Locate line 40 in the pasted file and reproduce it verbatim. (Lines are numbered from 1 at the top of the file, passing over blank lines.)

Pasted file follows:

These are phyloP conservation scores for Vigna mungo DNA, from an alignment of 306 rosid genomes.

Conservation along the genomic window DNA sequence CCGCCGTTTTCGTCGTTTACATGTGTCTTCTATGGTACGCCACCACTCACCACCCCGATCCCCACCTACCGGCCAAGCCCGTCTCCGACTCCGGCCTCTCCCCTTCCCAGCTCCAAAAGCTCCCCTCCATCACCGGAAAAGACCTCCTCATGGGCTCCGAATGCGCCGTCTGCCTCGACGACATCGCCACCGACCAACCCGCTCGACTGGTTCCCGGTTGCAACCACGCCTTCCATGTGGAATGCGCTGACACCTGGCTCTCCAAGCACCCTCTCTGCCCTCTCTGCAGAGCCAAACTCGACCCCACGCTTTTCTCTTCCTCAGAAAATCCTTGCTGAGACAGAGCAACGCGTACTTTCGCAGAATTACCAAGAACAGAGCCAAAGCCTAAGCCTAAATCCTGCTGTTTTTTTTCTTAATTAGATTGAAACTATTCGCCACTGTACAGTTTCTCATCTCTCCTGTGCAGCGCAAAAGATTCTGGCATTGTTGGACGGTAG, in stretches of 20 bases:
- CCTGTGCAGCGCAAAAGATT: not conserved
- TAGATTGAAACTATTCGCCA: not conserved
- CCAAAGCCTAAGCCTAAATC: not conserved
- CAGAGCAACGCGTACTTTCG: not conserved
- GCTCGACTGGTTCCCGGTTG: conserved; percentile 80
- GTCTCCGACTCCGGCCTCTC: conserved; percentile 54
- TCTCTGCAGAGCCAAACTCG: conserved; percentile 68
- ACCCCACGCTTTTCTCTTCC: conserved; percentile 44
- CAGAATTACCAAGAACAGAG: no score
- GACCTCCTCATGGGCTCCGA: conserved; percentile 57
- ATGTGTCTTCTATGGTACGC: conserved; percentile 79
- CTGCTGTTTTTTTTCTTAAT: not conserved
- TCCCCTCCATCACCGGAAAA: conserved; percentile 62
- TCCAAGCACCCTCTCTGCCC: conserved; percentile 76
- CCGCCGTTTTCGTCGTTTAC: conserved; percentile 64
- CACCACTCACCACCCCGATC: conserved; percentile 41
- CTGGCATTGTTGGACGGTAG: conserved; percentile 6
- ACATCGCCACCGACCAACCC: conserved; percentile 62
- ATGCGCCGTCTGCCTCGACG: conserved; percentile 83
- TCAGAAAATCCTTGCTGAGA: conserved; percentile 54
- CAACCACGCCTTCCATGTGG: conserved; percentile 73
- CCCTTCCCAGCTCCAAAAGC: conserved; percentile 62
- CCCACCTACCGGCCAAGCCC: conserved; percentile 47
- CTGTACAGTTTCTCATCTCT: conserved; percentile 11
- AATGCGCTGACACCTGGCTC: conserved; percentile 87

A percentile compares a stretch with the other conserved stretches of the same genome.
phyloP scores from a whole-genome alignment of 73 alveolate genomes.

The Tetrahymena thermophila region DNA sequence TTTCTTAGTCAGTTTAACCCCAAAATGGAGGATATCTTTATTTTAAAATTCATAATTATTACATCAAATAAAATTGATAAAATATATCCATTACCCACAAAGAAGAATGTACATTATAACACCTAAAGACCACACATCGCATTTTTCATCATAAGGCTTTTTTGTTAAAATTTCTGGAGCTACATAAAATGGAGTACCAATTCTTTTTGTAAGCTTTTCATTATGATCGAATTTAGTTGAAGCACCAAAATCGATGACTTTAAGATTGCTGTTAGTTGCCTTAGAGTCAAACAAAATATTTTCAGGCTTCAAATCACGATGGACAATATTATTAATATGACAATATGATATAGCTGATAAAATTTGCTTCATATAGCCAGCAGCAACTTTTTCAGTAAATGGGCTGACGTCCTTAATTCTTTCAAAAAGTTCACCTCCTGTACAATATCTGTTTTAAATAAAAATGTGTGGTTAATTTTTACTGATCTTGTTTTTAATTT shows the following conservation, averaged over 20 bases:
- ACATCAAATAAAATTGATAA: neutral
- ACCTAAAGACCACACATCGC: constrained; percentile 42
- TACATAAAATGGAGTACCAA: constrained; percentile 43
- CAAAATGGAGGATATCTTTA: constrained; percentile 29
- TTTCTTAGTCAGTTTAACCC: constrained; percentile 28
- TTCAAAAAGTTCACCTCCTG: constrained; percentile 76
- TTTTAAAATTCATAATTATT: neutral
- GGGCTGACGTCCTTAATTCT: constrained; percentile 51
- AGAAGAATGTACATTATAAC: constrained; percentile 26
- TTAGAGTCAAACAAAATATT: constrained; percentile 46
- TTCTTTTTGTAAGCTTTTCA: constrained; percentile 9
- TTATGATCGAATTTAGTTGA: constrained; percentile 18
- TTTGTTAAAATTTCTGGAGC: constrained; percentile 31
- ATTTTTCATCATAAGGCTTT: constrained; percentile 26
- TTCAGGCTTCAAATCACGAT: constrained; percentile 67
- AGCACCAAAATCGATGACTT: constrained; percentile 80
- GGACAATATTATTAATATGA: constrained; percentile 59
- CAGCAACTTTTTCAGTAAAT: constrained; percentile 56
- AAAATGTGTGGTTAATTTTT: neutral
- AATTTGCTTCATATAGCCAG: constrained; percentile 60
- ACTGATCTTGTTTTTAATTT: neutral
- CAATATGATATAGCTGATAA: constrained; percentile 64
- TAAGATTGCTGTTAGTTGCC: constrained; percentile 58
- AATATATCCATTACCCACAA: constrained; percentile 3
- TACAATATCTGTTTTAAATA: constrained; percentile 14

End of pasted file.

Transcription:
- TTAGAGTCAAACAAAATATT: constrained; percentile 46